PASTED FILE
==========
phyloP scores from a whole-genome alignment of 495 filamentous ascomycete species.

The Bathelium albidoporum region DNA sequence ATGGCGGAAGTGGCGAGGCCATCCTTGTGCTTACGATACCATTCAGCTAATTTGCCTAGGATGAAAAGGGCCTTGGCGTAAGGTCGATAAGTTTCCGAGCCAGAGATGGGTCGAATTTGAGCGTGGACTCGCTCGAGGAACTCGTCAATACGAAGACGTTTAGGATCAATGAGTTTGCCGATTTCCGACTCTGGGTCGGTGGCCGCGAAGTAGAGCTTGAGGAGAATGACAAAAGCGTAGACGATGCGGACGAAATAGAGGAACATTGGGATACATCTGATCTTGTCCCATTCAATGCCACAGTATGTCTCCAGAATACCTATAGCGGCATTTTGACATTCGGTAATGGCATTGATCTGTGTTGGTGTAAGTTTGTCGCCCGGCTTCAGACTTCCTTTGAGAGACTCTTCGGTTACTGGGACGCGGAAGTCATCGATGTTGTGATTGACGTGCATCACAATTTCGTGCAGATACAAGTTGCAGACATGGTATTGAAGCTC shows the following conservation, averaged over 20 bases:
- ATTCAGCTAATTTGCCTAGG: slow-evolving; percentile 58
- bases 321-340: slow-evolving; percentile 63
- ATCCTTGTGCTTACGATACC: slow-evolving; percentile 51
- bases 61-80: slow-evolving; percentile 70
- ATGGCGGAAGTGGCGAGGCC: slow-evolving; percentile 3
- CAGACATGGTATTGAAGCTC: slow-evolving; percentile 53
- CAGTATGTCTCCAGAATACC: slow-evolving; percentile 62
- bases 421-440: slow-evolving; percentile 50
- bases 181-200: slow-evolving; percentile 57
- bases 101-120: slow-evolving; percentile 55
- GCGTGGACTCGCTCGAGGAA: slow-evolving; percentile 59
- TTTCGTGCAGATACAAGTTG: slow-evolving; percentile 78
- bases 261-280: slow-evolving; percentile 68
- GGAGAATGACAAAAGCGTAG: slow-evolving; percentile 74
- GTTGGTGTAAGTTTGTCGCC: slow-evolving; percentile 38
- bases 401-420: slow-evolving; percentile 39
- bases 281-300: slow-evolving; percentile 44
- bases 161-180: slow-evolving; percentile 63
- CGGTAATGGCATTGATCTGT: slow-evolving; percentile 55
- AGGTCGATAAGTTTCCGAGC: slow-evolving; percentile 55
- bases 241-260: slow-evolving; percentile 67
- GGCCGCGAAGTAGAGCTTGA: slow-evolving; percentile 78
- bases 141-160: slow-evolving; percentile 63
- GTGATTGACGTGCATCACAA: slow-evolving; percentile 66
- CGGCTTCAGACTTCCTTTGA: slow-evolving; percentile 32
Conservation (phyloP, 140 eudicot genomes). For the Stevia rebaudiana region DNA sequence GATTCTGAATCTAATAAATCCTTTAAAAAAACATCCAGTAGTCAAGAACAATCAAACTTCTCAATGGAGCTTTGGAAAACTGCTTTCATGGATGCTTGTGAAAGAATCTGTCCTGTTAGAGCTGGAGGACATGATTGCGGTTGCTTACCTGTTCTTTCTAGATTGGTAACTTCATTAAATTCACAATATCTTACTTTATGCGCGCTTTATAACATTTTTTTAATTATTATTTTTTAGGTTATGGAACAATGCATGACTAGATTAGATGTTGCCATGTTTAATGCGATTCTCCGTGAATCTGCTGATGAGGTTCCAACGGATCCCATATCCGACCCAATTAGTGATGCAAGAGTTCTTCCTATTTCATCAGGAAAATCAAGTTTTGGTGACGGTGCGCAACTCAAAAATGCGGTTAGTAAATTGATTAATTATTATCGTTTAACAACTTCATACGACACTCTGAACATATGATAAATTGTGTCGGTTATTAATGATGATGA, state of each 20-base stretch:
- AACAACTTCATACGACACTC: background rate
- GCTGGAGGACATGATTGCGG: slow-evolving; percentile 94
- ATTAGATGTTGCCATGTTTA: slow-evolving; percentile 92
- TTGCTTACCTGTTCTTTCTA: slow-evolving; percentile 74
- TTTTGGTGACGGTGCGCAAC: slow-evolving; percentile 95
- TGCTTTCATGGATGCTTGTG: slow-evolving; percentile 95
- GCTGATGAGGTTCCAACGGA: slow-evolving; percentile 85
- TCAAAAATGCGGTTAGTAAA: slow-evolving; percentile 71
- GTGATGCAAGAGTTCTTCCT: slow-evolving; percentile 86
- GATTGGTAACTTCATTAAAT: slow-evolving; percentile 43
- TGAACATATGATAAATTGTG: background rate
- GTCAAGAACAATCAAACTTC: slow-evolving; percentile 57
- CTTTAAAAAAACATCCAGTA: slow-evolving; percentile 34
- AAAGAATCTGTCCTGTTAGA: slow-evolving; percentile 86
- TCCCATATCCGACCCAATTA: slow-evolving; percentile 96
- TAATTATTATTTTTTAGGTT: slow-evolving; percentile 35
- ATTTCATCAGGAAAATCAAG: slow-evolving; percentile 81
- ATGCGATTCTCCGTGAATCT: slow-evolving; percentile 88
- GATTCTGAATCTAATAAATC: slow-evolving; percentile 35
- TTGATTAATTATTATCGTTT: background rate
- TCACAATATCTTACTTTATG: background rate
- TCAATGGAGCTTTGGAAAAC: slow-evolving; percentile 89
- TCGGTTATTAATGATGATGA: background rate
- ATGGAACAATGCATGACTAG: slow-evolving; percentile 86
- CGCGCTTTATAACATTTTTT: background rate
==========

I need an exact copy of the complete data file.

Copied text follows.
phyloP scores from a whole-genome alignment of 495 filamentous ascomycete species.

The Bathelium albidoporum region DNA sequence ATGGCGGAAGTGGCGAGGCCATCCTTGTGCTTACGATACCATTCAGCTAATTTGCCTAGGATGAAAAGGGCCTTGGCGTAAGGTCGATAAGTTTCCGAGCCAGAGATGGGTCGAATTTGAGCGTGGACTCGCTCGAGGAACTCGTCAATACGAAGACGTTTAGGATCAATGAGTTTGCCGATTTCCGACTCTGGGTCGGTGGCCGCGAAGTAGAGCTTGAGGAGAATGACAAAAGCGTAGACGATGCGGACGAAATAGAGGAACATTGGGATACATCTGATCTTGTCCCATTCAATGCCACAGTATGTCTCCAGAATACCTATAGCGGCATTTTGACATTCGGTAATGGCATTGATCTGTGTTGGTGTAAGTTTGTCGCCCGGCTTCAGACTTCCTTTGAGAGACTCTTCGGTTACTGGGACGCGGAAGTCATCGATGTTGTGATTGACGTGCATCACAATTTCGTGCAGATACAAGTTGCAGACATGGTATTGAAGCTC shows the following conservation, averaged over 20 bases:
- ATTCAGCTAATTTGCCTAGG: slow-evolving; percentile 58
- bases 321-340: slow-evolving; percentile 63
- ATCCTTGTGCTTACGATACC: slow-evolving; percentile 51
- bases 61-80: slow-evolving; percentile 70
- ATGGCGGAAGTGGCGAGGCC: slow-evolving; percentile 3
- CAGACATGGTATTGAAGCTC: slow-evolving; percentile 53
- CAGTATGTCTCCAGAATACC: slow-evolving; percentile 62
- bases 421-440: slow-evolving; percentile 50
- bases 181-200: slow-evolving; percentile 57
- bases 101-120: slow-evolving; percentile 55
- GCGTGGACTCGCTCGAGGAA: slow-evolving; percentile 59
- TTTCGTGCAGATACAAGTTG: slow-evolving; percentile 78
- bases 261-280: slow-evolving; percentile 68
- GGAGAATGACAAAAGCGTAG: slow-evolving; percentile 74
- GTTGGTGTAAGTTTGTCGCC: slow-evolving; percentile 38
- bases 401-420: slow-evolving; percentile 39
- bases 281-300: slow-evolving; percentile 44
- bases 161-180: slow-evolving; percentile 63
- CGGTAATGGCATTGATCTGT: slow-evolving; percentile 55
- AGGTCGATAAGTTTCCGAGC: slow-evolving; percentile 55
- bases 241-260: slow-evolving; percentile 67
- GGCCGCGAAGTAGAGCTTGA: slow-evolving; percentile 78
- bases 141-160: slow-evolving; percentile 63
- GTGATTGACGTGCATCACAA: slow-evolving; percentile 66
- CGGCTTCAGACTTCCTTTGA: slow-evolving; percentile 32
Conservation (phyloP, 140 eudicot genomes). For the Stevia rebaudiana region DNA sequence GATTCTGAATCTAATAAATCCTTTAAAAAAACATCCAGTAGTCAAGAACAATCAAACTTCTCAATGGAGCTTTGGAAAACTGCTTTCATGGATGCTTGTGAAAGAATCTGTCCTGTTAGAGCTGGAGGACATGATTGCGGTTGCTTACCTGTTCTTTCTAGATTGGTAACTTCATTAAATTCACAATATCTTACTTTATGCGCGCTTTATAACATTTTTTTAATTATTATTTTTTAGGTTATGGAACAATGCATGACTAGATTAGATGTTGCCATGTTTAATGCGATTCTCCGTGAATCTGCTGATGAGGTTCCAACGGATCCCATATCCGACCCAATTAGTGATGCAAGAGTTCTTCCTATTTCATCAGGAAAATCAAGTTTTGGTGACGGTGCGCAACTCAAAAATGCGGTTAGTAAATTGATTAATTATTATCGTTTAACAACTTCATACGACACTCTGAACATATGATAAATTGTGTCGGTTATTAATGATGATGA, state of each 20-base stretch:
- AACAACTTCATACGACACTC: background rate
- GCTGGAGGACATGATTGCGG: slow-evolving; percentile 94
- ATTAGATGTTGCCATGTTTA: slow-evolving; percentile 92
- TTGCTTACCTGTTCTTTCTA: slow-evolving; percentile 74
- TTTTGGTGACGGTGCGCAAC: slow-evolving; percentile 95
- TGCTTTCATGGATGCTTGTG: slow-evolving; percentile 95
- GCTGATGAGGTTCCAACGGA: slow-evolving; percentile 85
- TCAAAAATGCGGTTAGTAAA: slow-evolving; percentile 71
- GTGATGCAAGAGTTCTTCCT: slow-evolving; percentile 86
- GATTGGTAACTTCATTAAAT: slow-evolving; percentile 43
- TGAACATATGATAAATTGTG: background rate
- GTCAAGAACAATCAAACTTC: slow-evolving; percentile 57
- CTTTAAAAAAACATCCAGTA: slow-evolving; percentile 34
- AAAGAATCTGTCCTGTTAGA: slow-evolving; percentile 86
- TCCCATATCCGACCCAATTA: slow-evolving; percentile 96
- TAATTATTATTTTTTAGGTT: slow-evolving; percentile 35
- ATTTCATCAGGAAAATCAAG: slow-evolving; percentile 81
- ATGCGATTCTCCGTGAATCT: slow-evolving; percentile 88
- GATTCTGAATCTAATAAATC: slow-evolving; percentile 35
- TTGATTAATTATTATCGTTT: background rate
- TCACAATATCTTACTTTATG: background rate
- TCAATGGAGCTTTGGAAAAC: slow-evolving; percentile 89
- TCGGTTATTAATGATGATGA: background rate
- ATGGAACAATGCATGACTAG: slow-evolving; percentile 86
- CGCGCTTTATAACATTTTTT: background rate